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Exploring the role of religion in the recovery experiences of suicide attempt survivors in Ghana



Religion performs a doubled edged role in a suicide crisis. On the one hand, it elicits empathic responses towards suicidal persons. On the other, it condemns and shames them. Although there is evidence that religion promotes better health and general wellbeing, little attention has been given to its role in recovery, especially after a suicide attempt. The current study explored how religion facilitated recovery among suicide attempt survivors.


Using a semi-structured interview guide, we interviewed suicide attempt survivors who had attended a psychiatric unit. Thematic analysis was used to analyse the data.


Ten suicide attempters were interviewed, six females and four males. Three major themes were identified: Reasons in context, Religion in the recovery process and Renewed commitment to religious rituals/practices.


The role of religion in suicide prevention as a resource, is a complex one. Suicide preventionists need to carefully guide and gauge their prevention efforts in context where religion is rife to provide suicide attempt survivors the most effective religious resource in their recovery trajectory.

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Evidence shows that religion and spirituality play a major role in the suicidal path [1, 2]. For instance, a study in Ghana by Akotia, Knizek [3] reported that attempted survivors experienced spiritual struggles prior to or during their hospitalisation and when receiving medical attention. This stemmed from the perception that they have sinned against God by attempting suicide and need to seek forgiveness. Thus, the understanding that existential elements (e.g., religion, meaning, etc.) are present in suicidal behaviours, either as recovery resources or risk factors is an important issue in understanding suicide and its prevention in-context [2].

Most religions are concerned with matters of life and death, therefore may have an impact on suicidal behaviour [4]. This reality has been acknowledged by the WHO [5] report on suicide which indicated that religion and spiritual beliefs may offer some protection against suicide. However various studies have presented a double-edged role of religion in suicidality [2]. For instance, while church attendance may protect against suicidality, interpersonal difficulties with church members and beliefs, doubts and fear of punishment from God have been reported to be associated with poor mental health and eventually suicide [4, 6]. Negative spiritual coping also increases suicide risk [7]. Religious affiliation however has been found to protect against suicide attempts but not against suicidal ideation [8]. These inconsistent findings call for further investigations into the role of religion and spirituality in suicidality. The sections below discuss suicidal behaviour, meaning and recovery and its interaction in the context of suicide attempts. It also discusses the literature on the sociocultural factors in Ghana in the context of suicide attempts.

Suicidal behaviour, meaning and recovery

Suicidal behaviour refers to a range of behaviours including thinking about suicide, planning for suicide, attempting suicide and suicide itself [5]. A suicide attempt is a major risk factor for suicide, it refers to intentional self-inflicted poisoning, injury or self-harm, which may or may not have a fatal intent [5]. It is therefore a stressful situation, especially when the reason for attempting remains unchanged. Individuals find ways to cope with the stressors of life using various coping methods, including religious coping [9]. People embark on a quest to work out the meaning of what is happening to them through religion. They seek to find meaning when experiencing an existential crisis.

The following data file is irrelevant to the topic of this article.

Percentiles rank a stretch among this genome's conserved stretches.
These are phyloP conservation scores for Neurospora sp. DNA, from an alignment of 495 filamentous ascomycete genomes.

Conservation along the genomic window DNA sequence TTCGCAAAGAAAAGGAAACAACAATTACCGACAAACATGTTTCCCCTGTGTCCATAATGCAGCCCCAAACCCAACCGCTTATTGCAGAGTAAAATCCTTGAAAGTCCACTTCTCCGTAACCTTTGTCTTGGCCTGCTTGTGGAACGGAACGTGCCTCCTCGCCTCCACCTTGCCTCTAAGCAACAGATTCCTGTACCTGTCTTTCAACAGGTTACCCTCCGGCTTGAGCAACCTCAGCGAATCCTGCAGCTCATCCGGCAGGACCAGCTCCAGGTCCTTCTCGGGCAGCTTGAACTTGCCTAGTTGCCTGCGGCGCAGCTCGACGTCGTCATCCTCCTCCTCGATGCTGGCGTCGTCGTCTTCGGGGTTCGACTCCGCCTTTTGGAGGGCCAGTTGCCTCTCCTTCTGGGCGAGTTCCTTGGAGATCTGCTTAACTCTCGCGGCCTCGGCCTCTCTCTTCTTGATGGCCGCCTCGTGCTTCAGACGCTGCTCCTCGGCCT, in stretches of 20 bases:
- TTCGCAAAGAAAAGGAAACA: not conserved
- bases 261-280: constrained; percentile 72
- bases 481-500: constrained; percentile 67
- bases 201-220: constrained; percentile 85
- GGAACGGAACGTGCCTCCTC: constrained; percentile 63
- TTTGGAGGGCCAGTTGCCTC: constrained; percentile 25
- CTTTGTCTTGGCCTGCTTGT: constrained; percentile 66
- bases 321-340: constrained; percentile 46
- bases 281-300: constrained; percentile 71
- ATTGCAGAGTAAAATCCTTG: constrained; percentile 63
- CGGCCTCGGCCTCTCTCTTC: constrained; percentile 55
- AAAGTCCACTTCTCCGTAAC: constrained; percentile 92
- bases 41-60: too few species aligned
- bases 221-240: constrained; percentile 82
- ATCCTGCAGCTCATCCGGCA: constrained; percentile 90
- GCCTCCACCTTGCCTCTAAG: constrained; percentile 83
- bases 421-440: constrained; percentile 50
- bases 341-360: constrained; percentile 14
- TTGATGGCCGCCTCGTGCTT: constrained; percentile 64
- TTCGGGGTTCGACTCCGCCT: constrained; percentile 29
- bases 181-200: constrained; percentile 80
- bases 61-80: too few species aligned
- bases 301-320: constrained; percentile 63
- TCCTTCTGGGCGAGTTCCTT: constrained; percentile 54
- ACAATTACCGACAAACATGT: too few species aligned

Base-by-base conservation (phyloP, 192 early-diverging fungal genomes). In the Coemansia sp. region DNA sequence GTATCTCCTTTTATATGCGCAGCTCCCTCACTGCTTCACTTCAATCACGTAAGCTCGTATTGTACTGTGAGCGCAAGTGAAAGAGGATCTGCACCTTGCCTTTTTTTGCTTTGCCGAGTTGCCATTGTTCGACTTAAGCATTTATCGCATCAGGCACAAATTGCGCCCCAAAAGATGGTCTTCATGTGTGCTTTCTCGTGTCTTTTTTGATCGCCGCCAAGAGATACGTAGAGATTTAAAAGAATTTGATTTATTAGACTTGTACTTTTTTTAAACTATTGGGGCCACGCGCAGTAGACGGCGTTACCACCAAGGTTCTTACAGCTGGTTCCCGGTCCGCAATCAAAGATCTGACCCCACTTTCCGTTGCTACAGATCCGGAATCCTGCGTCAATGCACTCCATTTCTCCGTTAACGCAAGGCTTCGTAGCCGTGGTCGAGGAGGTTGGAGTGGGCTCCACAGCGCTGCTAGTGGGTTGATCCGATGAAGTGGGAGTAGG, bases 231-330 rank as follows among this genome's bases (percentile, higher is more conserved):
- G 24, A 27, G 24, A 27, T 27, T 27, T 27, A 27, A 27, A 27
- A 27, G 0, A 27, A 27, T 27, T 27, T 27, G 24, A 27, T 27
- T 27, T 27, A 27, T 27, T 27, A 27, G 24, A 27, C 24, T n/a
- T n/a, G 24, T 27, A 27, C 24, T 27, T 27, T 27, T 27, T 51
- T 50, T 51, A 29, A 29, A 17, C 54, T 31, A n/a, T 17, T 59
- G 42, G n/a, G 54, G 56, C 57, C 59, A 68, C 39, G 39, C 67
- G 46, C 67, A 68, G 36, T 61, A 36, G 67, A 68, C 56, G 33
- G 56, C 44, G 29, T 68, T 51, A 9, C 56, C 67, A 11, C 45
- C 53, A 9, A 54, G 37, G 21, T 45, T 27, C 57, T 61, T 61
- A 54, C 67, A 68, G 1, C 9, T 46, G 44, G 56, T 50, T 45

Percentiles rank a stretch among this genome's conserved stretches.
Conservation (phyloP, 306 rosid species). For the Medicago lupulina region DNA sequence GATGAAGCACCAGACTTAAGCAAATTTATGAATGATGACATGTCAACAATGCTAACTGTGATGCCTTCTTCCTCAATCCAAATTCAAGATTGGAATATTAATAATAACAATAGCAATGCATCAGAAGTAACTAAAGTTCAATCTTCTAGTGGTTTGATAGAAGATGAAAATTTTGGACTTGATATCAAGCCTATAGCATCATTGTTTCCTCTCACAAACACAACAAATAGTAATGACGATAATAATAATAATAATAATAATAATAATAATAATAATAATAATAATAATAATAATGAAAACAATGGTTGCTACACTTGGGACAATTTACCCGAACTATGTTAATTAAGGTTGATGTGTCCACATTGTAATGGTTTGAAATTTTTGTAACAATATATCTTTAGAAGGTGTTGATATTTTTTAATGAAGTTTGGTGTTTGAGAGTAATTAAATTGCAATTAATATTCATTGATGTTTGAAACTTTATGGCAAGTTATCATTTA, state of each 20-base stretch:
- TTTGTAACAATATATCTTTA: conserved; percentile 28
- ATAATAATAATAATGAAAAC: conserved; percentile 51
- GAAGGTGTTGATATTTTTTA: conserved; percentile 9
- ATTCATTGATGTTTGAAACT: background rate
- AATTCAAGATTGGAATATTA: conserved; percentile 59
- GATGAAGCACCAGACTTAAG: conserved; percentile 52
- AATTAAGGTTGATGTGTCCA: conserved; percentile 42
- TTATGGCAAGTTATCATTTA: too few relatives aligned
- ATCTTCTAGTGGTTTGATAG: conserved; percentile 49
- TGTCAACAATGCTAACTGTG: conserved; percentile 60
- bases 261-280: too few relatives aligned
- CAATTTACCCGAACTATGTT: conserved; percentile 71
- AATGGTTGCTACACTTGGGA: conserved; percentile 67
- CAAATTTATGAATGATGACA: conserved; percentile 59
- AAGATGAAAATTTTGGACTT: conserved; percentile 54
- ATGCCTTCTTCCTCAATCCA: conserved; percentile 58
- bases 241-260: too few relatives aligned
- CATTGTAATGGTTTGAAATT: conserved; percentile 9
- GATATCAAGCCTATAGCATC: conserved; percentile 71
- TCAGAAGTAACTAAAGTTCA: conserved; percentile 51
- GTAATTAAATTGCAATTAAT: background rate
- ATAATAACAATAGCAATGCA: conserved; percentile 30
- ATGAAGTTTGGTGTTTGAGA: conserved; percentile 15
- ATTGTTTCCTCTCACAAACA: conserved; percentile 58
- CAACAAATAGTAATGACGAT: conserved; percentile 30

Meaning refers to the perceived nature of the relationship between the individual and his/her world developed within the context of specific events [10]. When suicide or suicide attempt occurs, people long to find meaning in what happened and try to understand events surrounding the act. Meaning, therefore, is that which pertains to one’s identity and how that is affected by the suicide attempt; and meaning also is that which pertains to perceived characteristics of the attempt and to the social circumstances that surround it [10]. According to Ryff [11] the “will to meaning” which is constructing meaning from life’s events–is an essential human characteristic, and forms a critical element of psychological well-being. If this quest is unfulfilled or blocked, it can lead to physical and mental discomfort [12]. Some protective or resilience factors can help prevent suicide and people recovering following an attempt. These factors include having a reason to live, and hope, developing positive coping strategies, providing supportive environments, promoting healthy cultural and religious beliefs [8, 13, 14]. These are factors that induce meaning and purpose-driven living, which may be suicide preventive and facilitate recovery after a suicide attempt.

Relevant socio-cultural contexts of Ghana

A recent study among university students reported the prevalence rates of suicidal behaviours, including suicidal ideations (15.2%), attempted suicide (6.3%), death wishes (24.3%) and having a suicidal plan (6.8%) [15]. Ghana is highly religious [16] but only a handful of studies have examined the role of religion in suicide [3, 17,18,19]. Consequently, any opportunity to examine the role of religion (herein, Christianity) in suicide is an important exercise to further our understanding of the relationship between two complex human phenomena: religion and suicide in a proscriptive cultural context such as Ghana [20].

Suicidal behaviour is strongly proscribed in Ghana and attitudes continue to be negative towards the act and the suicidal person [21]. There are three levels at which stigma towards suicide is expressed and permeates the Ghanaian culture. The first level is negative attitude from family/community where the suicidal person is seen as an aggressor and antisocial. Second, religious groups see the suicidal person as a sinner and transgressor; and third, in the eyes of the law, the suicidal person is a criminal [22]. Section 57(2) of the Criminal and Other Offences Act, 1960 (Act 29) thus criminalizes the suicide attempt survivor “A person who attempts to commit suicide commits a misdemeanour”.